'Reconsider' Is Verdict From Circuit Court Judge on Airline Vaccine Mandate

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The 5th U.S. Circuit Court of Appeals ruled 2-1 yesterday that the lower court must reconsider its decision not to block United Airlines from enforcing a COVID-19 shot mandate for employees that requires them to choose between getting vaccinated in violation of their religious beliefs or going on unpaid leave.

Thursday's ruling returns the case to U.S. District Judge Mark Pittman in Texas. In November, Judge Pittman rejected a request for an injunction to block United from placing employees on unpaid leave while the court considers the case finding shows they failed to "show they would suffer imminent, irreparable harm."

Yesterday, Judges Jennifer Walker Elrod and Andrew S. Oldham ruled United's policy forces employees to choose "between pay and adhering to religious convictions." The majority of the three-member panel sent it back for "consideration of the remaining preliminary injunction factors," finding that the employees who remain on unpaid leave are "actively being coerced to violate their religious convictions," which is an irreparable harm.

The appeals court wrote, "United has presented plaintiffs with two options: violate their religious convictions or lose all pay and benefits indefinitely. That is an impossible choice for plaintiffs who want to remain faithful but must put food on the table. In other words, United is actively coercing employees to abandon their convictions. Indeed, at a town-hall meeting, United's CEO revealed United's sentiments towards parties like plaintiffs. He noted that 'very few' religious exemptions would be granted. And he warned that any employee who 'all the sudden decid[ed], "I'm really religious" would be putting [her] job on the line' by requesting an accommodation. Of course, even those who successfully requested a religious exemption were deprived of all meaningful employment benefits by being placed on indefinite unpaid leave. Thus, plaintiffs are continually subjected to a coercive choice between pay and adhering to religious convictions."

United Airlines became the first major U.S. carrier to mandate the COVID shots for its approximately 67,000 employees, and now the airline is facing a shortage of pilots.

Last August, Liberty Counsel sent a demand letter to United Airlines on behalf of scores of airline employees with religious exemptions who were told they must get the COVID shots to receive vaccination by Sept. 27, 2021, or face termination. However, instead of legally accommodating their religious exemptions, the airline company is using administrative obstacles such as asking personal and theological questions that are unlawful.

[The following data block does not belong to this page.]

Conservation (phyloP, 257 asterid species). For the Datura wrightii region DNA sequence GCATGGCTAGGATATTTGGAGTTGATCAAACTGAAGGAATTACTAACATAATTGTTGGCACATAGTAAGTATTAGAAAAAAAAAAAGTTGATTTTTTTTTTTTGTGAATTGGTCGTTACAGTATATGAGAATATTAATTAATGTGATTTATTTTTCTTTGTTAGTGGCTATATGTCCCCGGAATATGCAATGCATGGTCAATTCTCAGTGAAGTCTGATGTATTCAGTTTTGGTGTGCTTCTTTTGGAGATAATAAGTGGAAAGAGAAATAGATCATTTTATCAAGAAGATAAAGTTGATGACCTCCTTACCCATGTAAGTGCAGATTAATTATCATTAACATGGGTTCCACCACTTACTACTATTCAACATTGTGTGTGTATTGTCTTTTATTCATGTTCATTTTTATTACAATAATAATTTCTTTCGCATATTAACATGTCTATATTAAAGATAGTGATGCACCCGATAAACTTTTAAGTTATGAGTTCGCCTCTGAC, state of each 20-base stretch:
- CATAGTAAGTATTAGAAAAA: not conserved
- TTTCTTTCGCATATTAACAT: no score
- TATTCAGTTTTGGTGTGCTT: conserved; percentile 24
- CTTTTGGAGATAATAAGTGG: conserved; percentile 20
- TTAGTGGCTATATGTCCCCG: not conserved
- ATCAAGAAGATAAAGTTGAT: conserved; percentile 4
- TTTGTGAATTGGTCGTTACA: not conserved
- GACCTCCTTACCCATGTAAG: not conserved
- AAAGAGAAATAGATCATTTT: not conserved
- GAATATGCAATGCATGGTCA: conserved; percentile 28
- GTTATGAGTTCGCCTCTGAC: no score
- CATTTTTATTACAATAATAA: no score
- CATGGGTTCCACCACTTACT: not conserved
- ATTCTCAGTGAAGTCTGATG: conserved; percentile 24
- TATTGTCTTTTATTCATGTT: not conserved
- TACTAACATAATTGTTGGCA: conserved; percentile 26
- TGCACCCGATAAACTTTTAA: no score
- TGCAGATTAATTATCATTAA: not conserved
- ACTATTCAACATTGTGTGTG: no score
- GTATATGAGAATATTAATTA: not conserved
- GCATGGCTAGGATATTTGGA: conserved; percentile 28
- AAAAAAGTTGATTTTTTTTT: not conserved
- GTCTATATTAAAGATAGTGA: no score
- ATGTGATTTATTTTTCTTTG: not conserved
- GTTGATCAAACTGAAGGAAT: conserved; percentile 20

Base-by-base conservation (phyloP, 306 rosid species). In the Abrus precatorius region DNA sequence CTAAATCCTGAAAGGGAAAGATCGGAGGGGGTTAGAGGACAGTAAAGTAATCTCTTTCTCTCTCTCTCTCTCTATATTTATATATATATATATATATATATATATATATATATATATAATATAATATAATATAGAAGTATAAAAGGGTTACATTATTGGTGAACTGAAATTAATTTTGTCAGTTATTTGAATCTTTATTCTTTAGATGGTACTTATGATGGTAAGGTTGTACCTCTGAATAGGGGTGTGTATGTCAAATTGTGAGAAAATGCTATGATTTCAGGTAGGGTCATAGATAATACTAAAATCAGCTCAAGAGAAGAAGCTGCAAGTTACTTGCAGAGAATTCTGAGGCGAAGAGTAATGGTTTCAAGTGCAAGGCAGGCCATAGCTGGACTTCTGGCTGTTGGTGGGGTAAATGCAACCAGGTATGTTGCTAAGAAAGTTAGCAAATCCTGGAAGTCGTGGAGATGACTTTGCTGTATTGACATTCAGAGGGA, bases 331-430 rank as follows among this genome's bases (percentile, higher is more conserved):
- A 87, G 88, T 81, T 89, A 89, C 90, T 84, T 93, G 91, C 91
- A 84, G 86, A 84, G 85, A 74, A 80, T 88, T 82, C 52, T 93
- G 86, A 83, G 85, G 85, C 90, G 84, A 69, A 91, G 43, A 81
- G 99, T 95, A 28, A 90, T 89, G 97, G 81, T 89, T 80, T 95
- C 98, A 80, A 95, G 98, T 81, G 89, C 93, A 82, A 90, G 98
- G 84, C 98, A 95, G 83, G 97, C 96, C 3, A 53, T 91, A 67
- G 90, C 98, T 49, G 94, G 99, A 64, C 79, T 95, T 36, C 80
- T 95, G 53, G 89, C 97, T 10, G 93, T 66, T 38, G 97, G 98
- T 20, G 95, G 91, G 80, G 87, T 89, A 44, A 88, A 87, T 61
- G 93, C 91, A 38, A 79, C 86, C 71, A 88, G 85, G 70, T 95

In a Senate hearing last December, United Airlines CEO Scott Kirby stated, "We have almost 100 airplanes effectively grounded right now—regional aircraft, because there's not enough pilots to fly them, which means we just can't, at the moment, fly to all the small communities that we would like to."

Kirby also defended a decision to mandate the shots for employees. He stated about 200 employees have been fired, including six pilots, and 80 are on unpaid leave out of about 13,000.

However, neither the airline nor the union seem to be concerned with safety for their employees and passengers. For example, in the letter of agreement between United Airlines and the pilots regarding COVID vaccinations, it admits that pilots could become disabled from the injections: "If a pilot suffers a medically-documented adverse reaction to COVID vaccination that prevents the pilot from exercising the privileges of a First Class Medical Certificate, the Company shall provide Company-paid drops (PDCP) until such time as the Pilot is able to exercise the privileges of a First Class Medical Certificate. Such period shall not exceed ninety (90) days." The LOA goes on to say that if the pilot's disability exceeds 90 days, the pilot can file for long-term disability.

Liberty Counsel founder and Chairman Mat Staver said, "This is a good decision by the appeals court since United Airlines cannot coerce employees to choose between their career or adhering to their religious convictions. United is now feeling the financial effects of not accommodating religious exemptions for its employees. United employees can safely work without the COVID shots. However, the airline is violating federal and state law and jeopardizing the health and safety of their employees and passengers by pressuring them to get the COVID shots or be terminated."

To read the original article, visit lc.org.

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